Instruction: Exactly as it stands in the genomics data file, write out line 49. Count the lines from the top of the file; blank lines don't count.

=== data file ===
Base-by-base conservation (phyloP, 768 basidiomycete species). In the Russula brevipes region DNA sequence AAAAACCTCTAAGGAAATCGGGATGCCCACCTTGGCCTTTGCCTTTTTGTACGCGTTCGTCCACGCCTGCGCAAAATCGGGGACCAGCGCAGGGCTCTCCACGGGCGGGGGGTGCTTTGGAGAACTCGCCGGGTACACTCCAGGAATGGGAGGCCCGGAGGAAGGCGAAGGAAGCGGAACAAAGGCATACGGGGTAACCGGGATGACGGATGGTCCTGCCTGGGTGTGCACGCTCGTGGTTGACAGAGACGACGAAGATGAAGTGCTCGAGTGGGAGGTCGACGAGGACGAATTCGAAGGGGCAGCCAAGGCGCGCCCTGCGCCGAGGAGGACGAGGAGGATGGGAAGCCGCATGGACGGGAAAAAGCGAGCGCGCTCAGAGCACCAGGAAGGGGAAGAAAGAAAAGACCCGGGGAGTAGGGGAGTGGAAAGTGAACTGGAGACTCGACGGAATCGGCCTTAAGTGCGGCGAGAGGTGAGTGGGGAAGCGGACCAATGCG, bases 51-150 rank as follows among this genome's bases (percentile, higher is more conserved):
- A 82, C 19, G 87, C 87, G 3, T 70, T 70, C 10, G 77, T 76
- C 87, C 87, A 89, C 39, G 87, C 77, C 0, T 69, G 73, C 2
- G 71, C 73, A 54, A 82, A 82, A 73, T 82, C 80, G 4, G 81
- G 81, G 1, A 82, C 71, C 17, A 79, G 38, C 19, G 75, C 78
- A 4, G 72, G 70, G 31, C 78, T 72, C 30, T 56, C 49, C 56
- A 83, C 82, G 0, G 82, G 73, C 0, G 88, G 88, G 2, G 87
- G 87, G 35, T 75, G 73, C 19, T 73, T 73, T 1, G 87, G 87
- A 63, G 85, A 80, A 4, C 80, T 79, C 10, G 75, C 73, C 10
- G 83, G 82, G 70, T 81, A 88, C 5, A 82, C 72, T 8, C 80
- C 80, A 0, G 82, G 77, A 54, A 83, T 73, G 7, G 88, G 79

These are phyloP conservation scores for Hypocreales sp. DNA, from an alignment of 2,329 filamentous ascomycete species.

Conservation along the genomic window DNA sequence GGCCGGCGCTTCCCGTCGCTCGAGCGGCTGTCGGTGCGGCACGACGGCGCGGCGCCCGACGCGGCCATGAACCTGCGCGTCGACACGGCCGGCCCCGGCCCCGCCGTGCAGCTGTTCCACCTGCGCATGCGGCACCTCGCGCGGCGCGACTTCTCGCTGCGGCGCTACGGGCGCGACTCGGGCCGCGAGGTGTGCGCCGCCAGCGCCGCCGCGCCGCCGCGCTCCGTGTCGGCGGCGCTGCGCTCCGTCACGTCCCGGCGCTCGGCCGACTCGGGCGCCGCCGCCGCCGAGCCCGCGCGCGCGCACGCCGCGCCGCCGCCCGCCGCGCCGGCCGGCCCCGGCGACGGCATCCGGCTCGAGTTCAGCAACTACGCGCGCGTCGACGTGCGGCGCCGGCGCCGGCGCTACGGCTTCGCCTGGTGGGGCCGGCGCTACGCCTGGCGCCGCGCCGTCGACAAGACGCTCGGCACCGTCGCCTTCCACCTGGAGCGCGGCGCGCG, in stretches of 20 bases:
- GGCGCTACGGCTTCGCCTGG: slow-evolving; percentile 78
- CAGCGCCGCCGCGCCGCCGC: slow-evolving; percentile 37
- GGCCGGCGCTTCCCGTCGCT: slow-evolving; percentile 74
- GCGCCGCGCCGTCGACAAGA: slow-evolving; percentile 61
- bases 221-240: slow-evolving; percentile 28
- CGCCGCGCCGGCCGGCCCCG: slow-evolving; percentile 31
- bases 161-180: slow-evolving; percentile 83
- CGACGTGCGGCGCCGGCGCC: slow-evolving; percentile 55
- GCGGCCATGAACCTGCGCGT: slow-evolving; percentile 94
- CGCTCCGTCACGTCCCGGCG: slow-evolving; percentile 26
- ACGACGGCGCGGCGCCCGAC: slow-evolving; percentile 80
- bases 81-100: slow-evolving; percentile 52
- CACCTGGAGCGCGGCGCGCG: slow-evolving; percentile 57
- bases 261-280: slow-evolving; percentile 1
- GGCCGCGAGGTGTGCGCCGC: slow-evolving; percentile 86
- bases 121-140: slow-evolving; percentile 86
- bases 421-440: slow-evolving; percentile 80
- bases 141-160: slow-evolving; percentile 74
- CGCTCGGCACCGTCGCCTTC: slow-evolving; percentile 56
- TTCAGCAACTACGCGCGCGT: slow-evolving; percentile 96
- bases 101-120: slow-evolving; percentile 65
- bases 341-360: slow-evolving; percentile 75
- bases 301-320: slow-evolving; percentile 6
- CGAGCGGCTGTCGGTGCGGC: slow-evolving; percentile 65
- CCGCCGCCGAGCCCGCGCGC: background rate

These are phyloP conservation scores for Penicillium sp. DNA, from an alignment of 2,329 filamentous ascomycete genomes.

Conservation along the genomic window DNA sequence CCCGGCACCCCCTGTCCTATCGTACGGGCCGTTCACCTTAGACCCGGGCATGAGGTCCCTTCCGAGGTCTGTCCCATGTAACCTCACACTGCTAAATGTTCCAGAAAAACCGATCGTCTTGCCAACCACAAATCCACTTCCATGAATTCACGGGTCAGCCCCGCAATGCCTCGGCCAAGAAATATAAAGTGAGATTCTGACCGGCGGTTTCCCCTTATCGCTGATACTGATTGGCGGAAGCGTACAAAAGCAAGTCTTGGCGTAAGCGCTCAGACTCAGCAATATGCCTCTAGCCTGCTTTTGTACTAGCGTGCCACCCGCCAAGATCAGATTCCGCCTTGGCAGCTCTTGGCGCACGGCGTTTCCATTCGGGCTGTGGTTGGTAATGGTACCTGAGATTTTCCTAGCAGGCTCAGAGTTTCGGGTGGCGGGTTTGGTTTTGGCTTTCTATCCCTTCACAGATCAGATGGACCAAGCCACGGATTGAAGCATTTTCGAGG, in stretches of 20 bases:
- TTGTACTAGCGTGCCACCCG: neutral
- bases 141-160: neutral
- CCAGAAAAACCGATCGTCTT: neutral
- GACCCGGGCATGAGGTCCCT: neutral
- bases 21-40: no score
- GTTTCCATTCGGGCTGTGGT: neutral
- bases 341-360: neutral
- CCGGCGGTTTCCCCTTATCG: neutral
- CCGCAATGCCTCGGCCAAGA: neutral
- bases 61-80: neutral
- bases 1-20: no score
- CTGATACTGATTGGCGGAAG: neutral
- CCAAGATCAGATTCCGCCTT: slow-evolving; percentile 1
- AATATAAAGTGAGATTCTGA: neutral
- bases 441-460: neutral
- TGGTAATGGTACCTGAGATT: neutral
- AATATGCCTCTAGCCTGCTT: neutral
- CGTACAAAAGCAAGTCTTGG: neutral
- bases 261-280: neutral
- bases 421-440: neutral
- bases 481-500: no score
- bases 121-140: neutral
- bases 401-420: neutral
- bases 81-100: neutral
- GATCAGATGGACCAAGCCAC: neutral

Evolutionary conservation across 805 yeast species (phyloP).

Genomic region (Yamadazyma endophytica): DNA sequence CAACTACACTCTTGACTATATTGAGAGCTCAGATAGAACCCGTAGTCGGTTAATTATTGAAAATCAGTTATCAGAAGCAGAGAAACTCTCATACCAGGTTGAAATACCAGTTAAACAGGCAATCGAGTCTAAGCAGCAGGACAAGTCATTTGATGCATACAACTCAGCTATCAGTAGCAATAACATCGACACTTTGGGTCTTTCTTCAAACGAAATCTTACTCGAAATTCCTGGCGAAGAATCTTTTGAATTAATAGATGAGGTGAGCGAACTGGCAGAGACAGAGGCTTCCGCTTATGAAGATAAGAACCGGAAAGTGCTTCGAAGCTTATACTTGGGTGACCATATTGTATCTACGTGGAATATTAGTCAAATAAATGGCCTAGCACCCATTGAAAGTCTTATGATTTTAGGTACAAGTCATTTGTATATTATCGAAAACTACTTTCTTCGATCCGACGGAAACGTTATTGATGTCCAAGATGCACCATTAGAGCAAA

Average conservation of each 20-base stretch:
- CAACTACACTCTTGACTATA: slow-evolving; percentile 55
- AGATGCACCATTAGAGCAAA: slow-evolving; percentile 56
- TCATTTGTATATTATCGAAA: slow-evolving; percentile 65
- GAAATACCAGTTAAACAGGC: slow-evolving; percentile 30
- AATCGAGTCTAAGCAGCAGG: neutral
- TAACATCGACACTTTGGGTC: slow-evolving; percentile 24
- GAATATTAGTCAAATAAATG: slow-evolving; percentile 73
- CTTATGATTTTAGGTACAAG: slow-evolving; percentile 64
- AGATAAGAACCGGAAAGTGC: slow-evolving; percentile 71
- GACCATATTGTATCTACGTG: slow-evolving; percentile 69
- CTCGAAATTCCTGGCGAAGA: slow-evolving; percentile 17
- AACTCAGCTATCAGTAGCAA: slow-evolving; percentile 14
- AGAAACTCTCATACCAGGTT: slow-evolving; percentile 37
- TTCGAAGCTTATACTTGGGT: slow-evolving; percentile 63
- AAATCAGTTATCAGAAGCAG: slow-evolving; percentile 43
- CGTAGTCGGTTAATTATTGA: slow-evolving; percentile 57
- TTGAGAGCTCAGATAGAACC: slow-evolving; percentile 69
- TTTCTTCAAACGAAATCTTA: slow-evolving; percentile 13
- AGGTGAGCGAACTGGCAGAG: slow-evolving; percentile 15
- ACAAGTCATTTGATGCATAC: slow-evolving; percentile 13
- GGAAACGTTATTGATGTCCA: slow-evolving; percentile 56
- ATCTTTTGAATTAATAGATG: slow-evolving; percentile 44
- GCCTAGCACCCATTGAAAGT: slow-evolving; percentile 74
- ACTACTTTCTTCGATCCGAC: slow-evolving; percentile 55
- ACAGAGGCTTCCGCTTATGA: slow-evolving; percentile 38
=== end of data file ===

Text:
- CCGCAATGCCTCGGCCAAGA: neutral